So now you have this new album recorded and ready to go and you really can’t promote by touring due to COVID up till recently. Did that drive you mad in some ways at times?

DR: We were extremely eager to get this album into as many hands and ears as soon as possible, but at the same time we knew that we needed to wait for the right time to strike. It did us well as we maintained our twice-a-week rehearsal schedule so not only did we keep our chops up, but we also had something to look forward to doing while everything was shut down. Also due to what has happened with the record pressing plants and the lead time to get the product in hand, our vinyl LPs were in hand two days before the official release date so there was no delay in getting orders shipped.

Now this recent tour with Anvil. How did you manage to get that tour, especially with a new album on your own label and not an established label? What was your reaction like when it became official?

DR: The stars aligned for us with the Anvil tour for sure. Both Anvil’s management and agent felt we would be a good fit, and it worked out tremendously well. We were ecstatic, to say the least as we knew we needed to get some legs on this record by touring in as many regions as possible, and Anvil was looking to do the same for their newest record.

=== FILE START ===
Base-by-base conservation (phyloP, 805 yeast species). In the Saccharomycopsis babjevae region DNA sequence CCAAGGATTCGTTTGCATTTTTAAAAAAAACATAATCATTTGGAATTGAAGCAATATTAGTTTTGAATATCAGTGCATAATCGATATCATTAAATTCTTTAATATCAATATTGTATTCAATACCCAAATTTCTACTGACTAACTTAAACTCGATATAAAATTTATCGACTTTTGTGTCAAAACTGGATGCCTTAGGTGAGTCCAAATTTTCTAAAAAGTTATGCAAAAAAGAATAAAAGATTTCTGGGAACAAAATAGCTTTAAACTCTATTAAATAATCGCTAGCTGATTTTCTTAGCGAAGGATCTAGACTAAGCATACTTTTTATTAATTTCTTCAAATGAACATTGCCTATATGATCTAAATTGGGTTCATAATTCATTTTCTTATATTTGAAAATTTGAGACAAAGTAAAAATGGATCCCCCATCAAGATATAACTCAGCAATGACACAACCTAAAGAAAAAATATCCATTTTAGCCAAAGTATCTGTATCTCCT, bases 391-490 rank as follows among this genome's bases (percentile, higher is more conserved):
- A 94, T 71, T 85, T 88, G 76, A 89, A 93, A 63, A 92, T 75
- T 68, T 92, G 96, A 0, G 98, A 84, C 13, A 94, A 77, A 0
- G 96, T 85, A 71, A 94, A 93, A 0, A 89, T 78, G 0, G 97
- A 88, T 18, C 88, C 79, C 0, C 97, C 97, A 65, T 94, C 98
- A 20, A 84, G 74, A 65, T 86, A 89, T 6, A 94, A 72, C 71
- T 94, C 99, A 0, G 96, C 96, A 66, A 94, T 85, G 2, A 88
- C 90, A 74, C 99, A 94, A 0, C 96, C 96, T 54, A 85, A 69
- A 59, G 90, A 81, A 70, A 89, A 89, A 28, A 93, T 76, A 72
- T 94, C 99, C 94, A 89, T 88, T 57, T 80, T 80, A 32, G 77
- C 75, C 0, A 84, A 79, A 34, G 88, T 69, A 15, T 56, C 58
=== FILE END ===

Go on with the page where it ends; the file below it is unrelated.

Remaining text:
Now your a 3 piece band. Did you just go out in the van and a U-Haul? Did you bring anybody else with you? How much merchandise did you bring? Did you sleep in the can a lot or actually get rooms? Who did the driving?

DR: Pretty much, except we used our bassist and singer Rich’s SUV instead of a van with a U-Haul trailer. Being that we had the SUV, it was pretty cramped so it was only the three of us. My fiancee surprised me by flying out to the last show in Chicago, so she joined us for the ride home. At that point, we had a lot more room than when we started due to merchandise sales. Speaking of merchandise, we brought out our entire stock plus we made two tour shirt designs. Thankfully, we got rooms every night and never had to sleep in the car at all. Well, there was one time that we all fell asleep in the car waiting for roadside service to show up to replace our trailer’s blown-out tire. Rich and Charles did the driving, and I did the navigating.

How many shows did you do in total? How was the attendance at the shows overall? Did some of the attendance kinda suck when the show was in the middle of the week? How long did you get to play for? How much merchandise did you bring with you?